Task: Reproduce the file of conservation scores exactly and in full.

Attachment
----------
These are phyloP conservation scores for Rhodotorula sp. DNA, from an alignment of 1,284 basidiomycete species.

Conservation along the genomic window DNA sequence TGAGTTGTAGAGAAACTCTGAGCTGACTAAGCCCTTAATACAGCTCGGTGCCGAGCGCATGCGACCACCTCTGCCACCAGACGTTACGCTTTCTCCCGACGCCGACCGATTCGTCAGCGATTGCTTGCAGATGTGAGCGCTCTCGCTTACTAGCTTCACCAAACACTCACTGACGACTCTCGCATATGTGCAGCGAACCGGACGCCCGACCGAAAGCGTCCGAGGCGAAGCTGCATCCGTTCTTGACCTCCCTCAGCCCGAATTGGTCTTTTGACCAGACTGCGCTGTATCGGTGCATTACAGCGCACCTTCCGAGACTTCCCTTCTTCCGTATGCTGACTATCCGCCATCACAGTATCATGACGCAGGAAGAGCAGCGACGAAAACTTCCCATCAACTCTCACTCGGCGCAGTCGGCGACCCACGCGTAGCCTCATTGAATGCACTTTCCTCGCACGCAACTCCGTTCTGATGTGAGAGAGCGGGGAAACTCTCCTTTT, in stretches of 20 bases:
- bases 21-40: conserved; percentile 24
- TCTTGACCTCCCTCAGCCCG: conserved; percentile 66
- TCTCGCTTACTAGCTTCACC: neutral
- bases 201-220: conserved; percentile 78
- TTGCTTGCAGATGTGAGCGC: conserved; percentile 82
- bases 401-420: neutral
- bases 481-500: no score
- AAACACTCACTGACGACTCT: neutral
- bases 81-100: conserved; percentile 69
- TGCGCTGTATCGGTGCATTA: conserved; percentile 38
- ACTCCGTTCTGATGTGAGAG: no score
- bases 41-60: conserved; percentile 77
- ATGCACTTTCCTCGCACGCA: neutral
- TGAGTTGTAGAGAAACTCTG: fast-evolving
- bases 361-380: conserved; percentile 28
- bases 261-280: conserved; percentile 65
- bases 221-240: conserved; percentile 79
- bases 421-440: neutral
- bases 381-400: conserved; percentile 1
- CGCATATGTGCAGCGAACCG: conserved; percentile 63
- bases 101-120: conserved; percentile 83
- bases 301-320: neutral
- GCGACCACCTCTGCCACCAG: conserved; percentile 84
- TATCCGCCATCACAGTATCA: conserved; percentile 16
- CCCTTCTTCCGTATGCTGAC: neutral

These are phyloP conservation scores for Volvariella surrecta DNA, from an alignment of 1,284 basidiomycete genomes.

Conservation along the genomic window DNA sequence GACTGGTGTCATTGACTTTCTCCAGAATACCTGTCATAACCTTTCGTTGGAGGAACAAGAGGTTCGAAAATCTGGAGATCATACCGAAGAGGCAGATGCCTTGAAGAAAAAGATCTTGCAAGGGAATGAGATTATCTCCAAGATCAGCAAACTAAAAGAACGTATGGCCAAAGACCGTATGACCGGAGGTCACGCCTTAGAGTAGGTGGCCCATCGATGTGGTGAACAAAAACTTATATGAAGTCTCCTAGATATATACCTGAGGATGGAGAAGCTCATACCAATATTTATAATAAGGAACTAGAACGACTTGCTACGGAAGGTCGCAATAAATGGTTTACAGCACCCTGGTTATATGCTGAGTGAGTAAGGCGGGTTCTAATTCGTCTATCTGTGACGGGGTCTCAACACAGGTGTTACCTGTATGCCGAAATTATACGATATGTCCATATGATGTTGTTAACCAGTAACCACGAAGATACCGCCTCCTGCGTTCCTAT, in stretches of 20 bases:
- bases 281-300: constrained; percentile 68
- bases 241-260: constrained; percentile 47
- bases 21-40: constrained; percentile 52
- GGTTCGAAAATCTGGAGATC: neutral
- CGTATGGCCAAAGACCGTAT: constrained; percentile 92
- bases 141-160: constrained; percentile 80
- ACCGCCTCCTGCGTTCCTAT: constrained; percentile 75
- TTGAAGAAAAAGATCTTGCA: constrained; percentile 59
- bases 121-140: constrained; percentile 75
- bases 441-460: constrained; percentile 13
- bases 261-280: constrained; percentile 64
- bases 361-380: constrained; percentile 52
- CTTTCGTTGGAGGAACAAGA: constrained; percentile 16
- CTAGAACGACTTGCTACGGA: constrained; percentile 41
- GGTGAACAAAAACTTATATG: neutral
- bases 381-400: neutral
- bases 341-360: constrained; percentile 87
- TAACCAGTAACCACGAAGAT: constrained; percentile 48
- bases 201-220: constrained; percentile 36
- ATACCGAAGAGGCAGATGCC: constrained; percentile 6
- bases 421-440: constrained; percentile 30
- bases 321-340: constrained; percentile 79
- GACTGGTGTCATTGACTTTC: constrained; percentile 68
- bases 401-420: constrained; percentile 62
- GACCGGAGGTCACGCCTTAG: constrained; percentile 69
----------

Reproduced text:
These are phyloP conservation scores for Rhodotorula sp. DNA, from an alignment of 1,284 basidiomycete species.

Conservation along the genomic window DNA sequence TGAGTTGTAGAGAAACTCTGAGCTGACTAAGCCCTTAATACAGCTCGGTGCCGAGCGCATGCGACCACCTCTGCCACCAGACGTTACGCTTTCTCCCGACGCCGACCGATTCGTCAGCGATTGCTTGCAGATGTGAGCGCTCTCGCTTACTAGCTTCACCAAACACTCACTGACGACTCTCGCATATGTGCAGCGAACCGGACGCCCGACCGAAAGCGTCCGAGGCGAAGCTGCATCCGTTCTTGACCTCCCTCAGCCCGAATTGGTCTTTTGACCAGACTGCGCTGTATCGGTGCATTACAGCGCACCTTCCGAGACTTCCCTTCTTCCGTATGCTGACTATCCGCCATCACAGTATCATGACGCAGGAAGAGCAGCGACGAAAACTTCCCATCAACTCTCACTCGGCGCAGTCGGCGACCCACGCGTAGCCTCATTGAATGCACTTTCCTCGCACGCAACTCCGTTCTGATGTGAGAGAGCGGGGAAACTCTCCTTTT, in stretches of 20 bases:
- bases 21-40: conserved; percentile 24
- TCTTGACCTCCCTCAGCCCG: conserved; percentile 66
- TCTCGCTTACTAGCTTCACC: neutral
- bases 201-220: conserved; percentile 78
- TTGCTTGCAGATGTGAGCGC: conserved; percentile 82
- bases 401-420: neutral
- bases 481-500: no score
- AAACACTCACTGACGACTCT: neutral
- bases 81-100: conserved; percentile 69
- TGCGCTGTATCGGTGCATTA: conserved; percentile 38
- ACTCCGTTCTGATGTGAGAG: no score
- bases 41-60: conserved; percentile 77
- ATGCACTTTCCTCGCACGCA: neutral
- TGAGTTGTAGAGAAACTCTG: fast-evolving
- bases 361-380: conserved; percentile 28
- bases 261-280: conserved; percentile 65
- bases 221-240: conserved; percentile 79
- bases 421-440: neutral
- bases 381-400: conserved; percentile 1
- CGCATATGTGCAGCGAACCG: conserved; percentile 63
- bases 101-120: conserved; percentile 83
- bases 301-320: neutral
- GCGACCACCTCTGCCACCAG: conserved; percentile 84
- TATCCGCCATCACAGTATCA: conserved; percentile 16
- CCCTTCTTCCGTATGCTGAC: neutral

These are phyloP conservation scores for Volvariella surrecta DNA, from an alignment of 1,284 basidiomycete genomes.

Conservation along the genomic window DNA sequence GACTGGTGTCATTGACTTTCTCCAGAATACCTGTCATAACCTTTCGTTGGAGGAACAAGAGGTTCGAAAATCTGGAGATCATACCGAAGAGGCAGATGCCTTGAAGAAAAAGATCTTGCAAGGGAATGAGATTATCTCCAAGATCAGCAAACTAAAAGAACGTATGGCCAAAGACCGTATGACCGGAGGTCACGCCTTAGAGTAGGTGGCCCATCGATGTGGTGAACAAAAACTTATATGAAGTCTCCTAGATATATACCTGAGGATGGAGAAGCTCATACCAATATTTATAATAAGGAACTAGAACGACTTGCTACGGAAGGTCGCAATAAATGGTTTACAGCACCCTGGTTATATGCTGAGTGAGTAAGGCGGGTTCTAATTCGTCTATCTGTGACGGGGTCTCAACACAGGTGTTACCTGTATGCCGAAATTATACGATATGTCCATATGATGTTGTTAACCAGTAACCACGAAGATACCGCCTCCTGCGTTCCTAT, in stretches of 20 bases:
- bases 281-300: constrained; percentile 68
- bases 241-260: constrained; percentile 47
- bases 21-40: constrained; percentile 52
- GGTTCGAAAATCTGGAGATC: neutral
- CGTATGGCCAAAGACCGTAT: constrained; percentile 92
- bases 141-160: constrained; percentile 80
- ACCGCCTCCTGCGTTCCTAT: constrained; percentile 75
- TTGAAGAAAAAGATCTTGCA: constrained; percentile 59
- bases 121-140: constrained; percentile 75
- bases 441-460: constrained; percentile 13
- bases 261-280: constrained; percentile 64
- bases 361-380: constrained; percentile 52
- CTTTCGTTGGAGGAACAAGA: constrained; percentile 16
- CTAGAACGACTTGCTACGGA: constrained; percentile 41
- GGTGAACAAAAACTTATATG: neutral
- bases 381-400: neutral
- bases 341-360: constrained; percentile 87
- TAACCAGTAACCACGAAGAT: constrained; percentile 48
- bases 201-220: constrained; percentile 36
- ATACCGAAGAGGCAGATGCC: constrained; percentile 6
- bases 421-440: constrained; percentile 30
- bases 321-340: constrained; percentile 79
- GACTGGTGTCATTGACTTTC: constrained; percentile 68
- bases 401-420: constrained; percentile 62
- GACCGGAGGTCACGCCTTAG: constrained; percentile 69